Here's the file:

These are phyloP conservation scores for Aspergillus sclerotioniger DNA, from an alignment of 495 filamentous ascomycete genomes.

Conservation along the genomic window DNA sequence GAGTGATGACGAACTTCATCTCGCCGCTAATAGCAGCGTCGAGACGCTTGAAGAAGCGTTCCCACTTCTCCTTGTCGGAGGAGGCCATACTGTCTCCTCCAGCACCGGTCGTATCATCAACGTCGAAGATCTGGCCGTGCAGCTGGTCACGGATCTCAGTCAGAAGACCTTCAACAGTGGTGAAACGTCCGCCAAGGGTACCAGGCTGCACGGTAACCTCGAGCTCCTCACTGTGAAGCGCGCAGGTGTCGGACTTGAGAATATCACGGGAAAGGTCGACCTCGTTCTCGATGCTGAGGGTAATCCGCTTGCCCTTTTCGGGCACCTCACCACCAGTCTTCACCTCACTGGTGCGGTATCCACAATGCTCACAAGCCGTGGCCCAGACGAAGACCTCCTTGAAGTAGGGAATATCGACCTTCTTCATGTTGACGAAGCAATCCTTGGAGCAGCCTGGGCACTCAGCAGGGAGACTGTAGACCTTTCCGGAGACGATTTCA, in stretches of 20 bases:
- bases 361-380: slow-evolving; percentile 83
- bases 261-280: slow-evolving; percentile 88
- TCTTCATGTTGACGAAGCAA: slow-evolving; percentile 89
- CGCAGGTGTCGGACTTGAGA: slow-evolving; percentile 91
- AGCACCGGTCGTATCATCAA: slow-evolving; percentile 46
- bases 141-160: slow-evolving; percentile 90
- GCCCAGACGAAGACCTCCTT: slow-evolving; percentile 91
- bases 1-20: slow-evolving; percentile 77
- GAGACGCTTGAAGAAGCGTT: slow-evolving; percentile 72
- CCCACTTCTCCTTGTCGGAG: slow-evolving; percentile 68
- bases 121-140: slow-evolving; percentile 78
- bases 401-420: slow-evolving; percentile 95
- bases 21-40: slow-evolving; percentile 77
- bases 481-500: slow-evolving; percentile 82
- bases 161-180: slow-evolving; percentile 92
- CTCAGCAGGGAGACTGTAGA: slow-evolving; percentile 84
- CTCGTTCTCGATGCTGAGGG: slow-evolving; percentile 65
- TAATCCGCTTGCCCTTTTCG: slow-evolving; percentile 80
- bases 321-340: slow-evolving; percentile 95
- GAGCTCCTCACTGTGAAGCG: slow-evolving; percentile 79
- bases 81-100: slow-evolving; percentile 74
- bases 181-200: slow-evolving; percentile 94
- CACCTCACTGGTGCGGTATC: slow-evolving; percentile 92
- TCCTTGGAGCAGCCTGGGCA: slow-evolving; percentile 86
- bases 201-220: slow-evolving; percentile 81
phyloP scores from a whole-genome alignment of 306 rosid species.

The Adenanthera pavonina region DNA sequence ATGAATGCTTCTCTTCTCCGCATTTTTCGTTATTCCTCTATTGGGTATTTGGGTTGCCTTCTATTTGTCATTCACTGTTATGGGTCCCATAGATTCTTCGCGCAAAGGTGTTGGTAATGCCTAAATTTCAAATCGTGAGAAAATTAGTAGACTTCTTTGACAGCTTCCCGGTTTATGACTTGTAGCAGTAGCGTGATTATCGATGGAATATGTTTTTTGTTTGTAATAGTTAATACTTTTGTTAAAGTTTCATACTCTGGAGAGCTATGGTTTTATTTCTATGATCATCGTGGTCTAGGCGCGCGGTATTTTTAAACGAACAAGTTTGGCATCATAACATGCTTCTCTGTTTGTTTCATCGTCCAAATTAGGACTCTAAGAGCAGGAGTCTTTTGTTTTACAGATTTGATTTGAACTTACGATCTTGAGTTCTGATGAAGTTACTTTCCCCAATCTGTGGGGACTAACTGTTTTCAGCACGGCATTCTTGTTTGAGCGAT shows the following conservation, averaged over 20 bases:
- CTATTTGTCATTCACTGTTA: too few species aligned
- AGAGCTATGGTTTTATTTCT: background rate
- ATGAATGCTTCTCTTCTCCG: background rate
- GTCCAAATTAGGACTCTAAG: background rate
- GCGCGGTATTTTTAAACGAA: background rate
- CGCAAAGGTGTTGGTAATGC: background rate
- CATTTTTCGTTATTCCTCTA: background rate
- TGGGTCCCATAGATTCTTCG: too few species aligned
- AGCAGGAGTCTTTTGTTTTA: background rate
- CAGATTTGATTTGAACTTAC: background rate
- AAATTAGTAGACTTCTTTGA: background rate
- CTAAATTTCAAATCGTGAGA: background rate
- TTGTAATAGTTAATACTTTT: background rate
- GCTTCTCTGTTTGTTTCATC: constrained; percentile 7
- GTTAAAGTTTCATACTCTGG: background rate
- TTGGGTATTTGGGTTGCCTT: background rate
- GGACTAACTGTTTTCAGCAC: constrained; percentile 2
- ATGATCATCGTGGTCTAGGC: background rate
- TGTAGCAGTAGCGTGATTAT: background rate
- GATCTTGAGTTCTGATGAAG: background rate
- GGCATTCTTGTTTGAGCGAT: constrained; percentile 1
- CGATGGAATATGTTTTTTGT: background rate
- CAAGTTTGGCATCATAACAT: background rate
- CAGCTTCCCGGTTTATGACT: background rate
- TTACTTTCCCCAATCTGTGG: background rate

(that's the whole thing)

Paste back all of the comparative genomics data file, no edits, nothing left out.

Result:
These are phyloP conservation scores for Aspergillus sclerotioniger DNA, from an alignment of 495 filamentous ascomycete genomes.

Conservation along the genomic window DNA sequence GAGTGATGACGAACTTCATCTCGCCGCTAATAGCAGCGTCGAGACGCTTGAAGAAGCGTTCCCACTTCTCCTTGTCGGAGGAGGCCATACTGTCTCCTCCAGCACCGGTCGTATCATCAACGTCGAAGATCTGGCCGTGCAGCTGGTCACGGATCTCAGTCAGAAGACCTTCAACAGTGGTGAAACGTCCGCCAAGGGTACCAGGCTGCACGGTAACCTCGAGCTCCTCACTGTGAAGCGCGCAGGTGTCGGACTTGAGAATATCACGGGAAAGGTCGACCTCGTTCTCGATGCTGAGGGTAATCCGCTTGCCCTTTTCGGGCACCTCACCACCAGTCTTCACCTCACTGGTGCGGTATCCACAATGCTCACAAGCCGTGGCCCAGACGAAGACCTCCTTGAAGTAGGGAATATCGACCTTCTTCATGTTGACGAAGCAATCCTTGGAGCAGCCTGGGCACTCAGCAGGGAGACTGTAGACCTTTCCGGAGACGATTTCA, in stretches of 20 bases:
- bases 361-380: slow-evolving; percentile 83
- bases 261-280: slow-evolving; percentile 88
- TCTTCATGTTGACGAAGCAA: slow-evolving; percentile 89
- CGCAGGTGTCGGACTTGAGA: slow-evolving; percentile 91
- AGCACCGGTCGTATCATCAA: slow-evolving; percentile 46
- bases 141-160: slow-evolving; percentile 90
- GCCCAGACGAAGACCTCCTT: slow-evolving; percentile 91
- bases 1-20: slow-evolving; percentile 77
- GAGACGCTTGAAGAAGCGTT: slow-evolving; percentile 72
- CCCACTTCTCCTTGTCGGAG: slow-evolving; percentile 68
- bases 121-140: slow-evolving; percentile 78
- bases 401-420: slow-evolving; percentile 95
- bases 21-40: slow-evolving; percentile 77
- bases 481-500: slow-evolving; percentile 82
- bases 161-180: slow-evolving; percentile 92
- CTCAGCAGGGAGACTGTAGA: slow-evolving; percentile 84
- CTCGTTCTCGATGCTGAGGG: slow-evolving; percentile 65
- TAATCCGCTTGCCCTTTTCG: slow-evolving; percentile 80
- bases 321-340: slow-evolving; percentile 95
- GAGCTCCTCACTGTGAAGCG: slow-evolving; percentile 79
- bases 81-100: slow-evolving; percentile 74
- bases 181-200: slow-evolving; percentile 94
- CACCTCACTGGTGCGGTATC: slow-evolving; percentile 92
- TCCTTGGAGCAGCCTGGGCA: slow-evolving; percentile 86
- bases 201-220: slow-evolving; percentile 81
phyloP scores from a whole-genome alignment of 306 rosid species.

The Adenanthera pavonina region DNA sequence ATGAATGCTTCTCTTCTCCGCATTTTTCGTTATTCCTCTATTGGGTATTTGGGTTGCCTTCTATTTGTCATTCACTGTTATGGGTCCCATAGATTCTTCGCGCAAAGGTGTTGGTAATGCCTAAATTTCAAATCGTGAGAAAATTAGTAGACTTCTTTGACAGCTTCCCGGTTTATGACTTGTAGCAGTAGCGTGATTATCGATGGAATATGTTTTTTGTTTGTAATAGTTAATACTTTTGTTAAAGTTTCATACTCTGGAGAGCTATGGTTTTATTTCTATGATCATCGTGGTCTAGGCGCGCGGTATTTTTAAACGAACAAGTTTGGCATCATAACATGCTTCTCTGTTTGTTTCATCGTCCAAATTAGGACTCTAAGAGCAGGAGTCTTTTGTTTTACAGATTTGATTTGAACTTACGATCTTGAGTTCTGATGAAGTTACTTTCCCCAATCTGTGGGGACTAACTGTTTTCAGCACGGCATTCTTGTTTGAGCGAT shows the following conservation, averaged over 20 bases:
- CTATTTGTCATTCACTGTTA: too few species aligned
- AGAGCTATGGTTTTATTTCT: background rate
- ATGAATGCTTCTCTTCTCCG: background rate
- GTCCAAATTAGGACTCTAAG: background rate
- GCGCGGTATTTTTAAACGAA: background rate
- CGCAAAGGTGTTGGTAATGC: background rate
- CATTTTTCGTTATTCCTCTA: background rate
- TGGGTCCCATAGATTCTTCG: too few species aligned
- AGCAGGAGTCTTTTGTTTTA: background rate
- CAGATTTGATTTGAACTTAC: background rate
- AAATTAGTAGACTTCTTTGA: background rate
- CTAAATTTCAAATCGTGAGA: background rate
- TTGTAATAGTTAATACTTTT: background rate
- GCTTCTCTGTTTGTTTCATC: constrained; percentile 7
- GTTAAAGTTTCATACTCTGG: background rate
- TTGGGTATTTGGGTTGCCTT: background rate
- GGACTAACTGTTTTCAGCAC: constrained; percentile 2
- ATGATCATCGTGGTCTAGGC: background rate
- TGTAGCAGTAGCGTGATTAT: background rate
- GATCTTGAGTTCTGATGAAG: background rate
- GGCATTCTTGTTTGAGCGAT: constrained; percentile 1
- CGATGGAATATGTTTTTTGT: background rate
- CAAGTTTGGCATCATAACAT: background rate
- CAGCTTCCCGGTTTATGACT: background rate
- TTACTTTCCCCAATCTGTGG: background rate